Standard Operating Procedure: Conversation with Errol Morris

Conversation with Errol Morris

Q: Tell me about Standard Operating Procedure

Errol Morris: I think of the film as a nonfiction horror movie. The imagery is designed to take the viewer into the moment the photographs were taken, as well as to evoke the nightmarish, hallucinatory quality of Abu Ghraib.

Q: Your starting point is the photographs

EM: Yes. The infamous Abu Ghraib photographs taken during the fall of 2003. It all starts with the photographs. They are at the core of this whole project. 270 photographs were given to the Army Criminal Investigation Division, and many of them appear in the movie. Standard Operating Procedure is my attempt to tell the story behind these photographs, to examine the context in which they were taken. People think they understand the photographs, that they are selfexplanatory. They think they know what they are about but do they, really Thats the question. Megan Ambuhl, one of the soldiers in the movie, asks: have we looked outside the frame This film is an attempt to do that.

Q: Did you come to this subject out of an interest in photography

EM: Yes. And my desire to make another investigative film like The Thin Blue Line. I like investigating, and this was an opportunity to become involved in a contemporary, rather than a completely historical, investigation.

Q: You have been writing about photography for the New York Times

EM: A series of essays for the online Times called Zoom. One of my ongoing themes is: photographs can be misleading without context we are free to interpret photographs any way we choose. Its one of the odd and interesting things about photography. You look at a photograph, you think you know what it means, but more often than not you could be wrong. Photographs provide evidence, but usually, it takes some investigative effort to uncover evidence of what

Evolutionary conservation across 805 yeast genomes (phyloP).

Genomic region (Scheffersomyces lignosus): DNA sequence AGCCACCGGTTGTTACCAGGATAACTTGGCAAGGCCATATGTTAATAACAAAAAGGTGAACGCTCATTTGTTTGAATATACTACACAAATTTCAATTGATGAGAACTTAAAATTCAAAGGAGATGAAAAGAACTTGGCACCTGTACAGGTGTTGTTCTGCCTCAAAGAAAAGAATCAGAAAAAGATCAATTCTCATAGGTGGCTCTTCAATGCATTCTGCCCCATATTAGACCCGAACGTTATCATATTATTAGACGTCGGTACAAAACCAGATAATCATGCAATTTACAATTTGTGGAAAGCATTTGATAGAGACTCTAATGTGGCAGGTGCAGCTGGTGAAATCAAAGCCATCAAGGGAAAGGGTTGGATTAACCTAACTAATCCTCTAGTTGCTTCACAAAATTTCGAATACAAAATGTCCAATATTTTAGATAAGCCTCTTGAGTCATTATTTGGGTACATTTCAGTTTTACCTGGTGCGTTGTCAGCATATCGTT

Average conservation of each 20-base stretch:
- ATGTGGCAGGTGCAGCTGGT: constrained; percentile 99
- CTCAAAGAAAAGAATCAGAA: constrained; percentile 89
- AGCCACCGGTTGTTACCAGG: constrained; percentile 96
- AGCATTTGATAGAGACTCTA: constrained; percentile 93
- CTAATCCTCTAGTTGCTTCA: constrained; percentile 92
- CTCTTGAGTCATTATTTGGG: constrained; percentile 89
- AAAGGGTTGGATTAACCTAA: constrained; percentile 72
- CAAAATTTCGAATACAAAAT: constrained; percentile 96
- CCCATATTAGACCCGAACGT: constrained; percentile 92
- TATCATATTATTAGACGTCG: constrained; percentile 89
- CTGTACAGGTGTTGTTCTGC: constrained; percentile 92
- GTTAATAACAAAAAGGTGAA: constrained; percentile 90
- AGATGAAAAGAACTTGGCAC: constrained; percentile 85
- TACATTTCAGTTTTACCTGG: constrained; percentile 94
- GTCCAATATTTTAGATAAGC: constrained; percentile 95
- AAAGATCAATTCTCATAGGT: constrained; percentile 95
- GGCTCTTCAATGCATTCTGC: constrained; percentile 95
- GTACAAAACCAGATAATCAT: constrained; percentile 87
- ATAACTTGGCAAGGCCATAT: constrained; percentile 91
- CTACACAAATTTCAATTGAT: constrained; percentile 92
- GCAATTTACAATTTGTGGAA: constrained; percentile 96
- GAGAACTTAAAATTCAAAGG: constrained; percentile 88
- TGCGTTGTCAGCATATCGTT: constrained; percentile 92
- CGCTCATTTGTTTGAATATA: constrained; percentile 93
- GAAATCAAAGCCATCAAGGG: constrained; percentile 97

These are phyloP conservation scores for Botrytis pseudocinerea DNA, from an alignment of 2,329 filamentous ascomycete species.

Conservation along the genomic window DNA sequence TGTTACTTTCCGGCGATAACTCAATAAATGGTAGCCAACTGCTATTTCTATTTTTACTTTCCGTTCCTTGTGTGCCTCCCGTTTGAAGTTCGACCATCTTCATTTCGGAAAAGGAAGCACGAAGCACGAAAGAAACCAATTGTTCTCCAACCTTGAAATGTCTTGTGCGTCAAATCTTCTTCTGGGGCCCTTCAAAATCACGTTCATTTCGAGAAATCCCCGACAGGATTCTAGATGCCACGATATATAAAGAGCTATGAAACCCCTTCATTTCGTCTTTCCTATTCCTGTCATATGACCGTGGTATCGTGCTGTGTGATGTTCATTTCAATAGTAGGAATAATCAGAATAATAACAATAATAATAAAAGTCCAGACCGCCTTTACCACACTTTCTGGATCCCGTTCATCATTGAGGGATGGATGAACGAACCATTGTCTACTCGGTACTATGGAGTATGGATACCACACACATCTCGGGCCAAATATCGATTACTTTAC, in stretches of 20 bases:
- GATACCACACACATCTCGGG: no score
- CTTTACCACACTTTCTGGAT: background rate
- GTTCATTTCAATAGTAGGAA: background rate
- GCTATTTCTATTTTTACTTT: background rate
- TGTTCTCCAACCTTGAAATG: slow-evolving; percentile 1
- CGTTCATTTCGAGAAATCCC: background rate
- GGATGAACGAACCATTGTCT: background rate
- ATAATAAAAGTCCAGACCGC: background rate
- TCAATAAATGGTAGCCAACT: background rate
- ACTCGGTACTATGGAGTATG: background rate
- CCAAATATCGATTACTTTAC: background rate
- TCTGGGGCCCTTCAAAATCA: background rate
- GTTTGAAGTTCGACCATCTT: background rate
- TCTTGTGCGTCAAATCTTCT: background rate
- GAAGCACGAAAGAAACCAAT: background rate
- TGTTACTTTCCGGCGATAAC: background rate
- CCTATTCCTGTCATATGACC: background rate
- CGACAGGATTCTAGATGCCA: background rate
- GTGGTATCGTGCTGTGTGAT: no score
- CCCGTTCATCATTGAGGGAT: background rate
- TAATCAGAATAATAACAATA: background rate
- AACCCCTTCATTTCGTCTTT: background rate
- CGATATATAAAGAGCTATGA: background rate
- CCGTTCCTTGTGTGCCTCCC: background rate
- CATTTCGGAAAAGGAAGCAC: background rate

Before I got involved with the Abu Ghraib story, I was thinking about a new kind of history. What if we could enter history through a photograph What if we could enter the world of this war, as if you were using the photographs as a portal into history. Photographs are often used to accompany historical narration, but here we use them the other way around.

Q: Did you try to contact any of the detainees in the photographs

EM: Yes, of course. We tried to locate the detainees who appeared in the most famous photographs. Its been difficult to impossible. We spent over a year trying to track down Gilligan, the hooded man on the box. We couldnt find him. Not through military records. Not through fixers on the ground in Iraq. We dont even know if hes still alive.

Q: How did you connect with the American military you talked to How did you gain their trust

EM: It took a very, very, very long time. My mom told me: Im a good nag. The central ingredient is persistence. My first interview was with Janis Karpinski, the brigadier general who was the head of the prison system in Iraq and who was later relieved of command and demoted by Bush. My cameraman, Bob Chappell, had seen her on C-SPAN and said, You should have a look at this. This is really interesting. I watched the piece, and asked Karpinski to come to Boston for an interview. We did an extremely long interview: seventeen hours over two days. Her anger comes through vividly. And it is clear that she was used as a scapegoat.

Q: Did that interview set you to tracking down the others

EM: From Karpinski I decided to interview as many of the bad apples as I could. The media referred to the seven bad apples the seven MPs who were indicted. The seven are Sabrina Harman, Megan Ambuhl, Lynndie England, Charles Graner, Ivan Frederick, Jeremy Sivitz and Javal Davis. The first of them we interviewed was Javal Davis. We flew him up to Boston. He was extremely articulate and his interview was very, very powerful. From that point I was quite
sold on making the movie. I didnt know whether I would be able to make it, but I felt that it was a story that I needed to tell. The media and the government provided little information about these soldiers. Who were they Why did they do what they did After Javal, I suppose you would describe the process as networking. Its an odd way to use the term, but its meeting one person, getting that person to make calls, meeting another person, getting them to make calls. Eventually I was able to interview five of the bad apples, and other people who were prosecuted, principally Roman Krol. He was a military intelligence guy who appeared in several photographs taken by Lynndie England.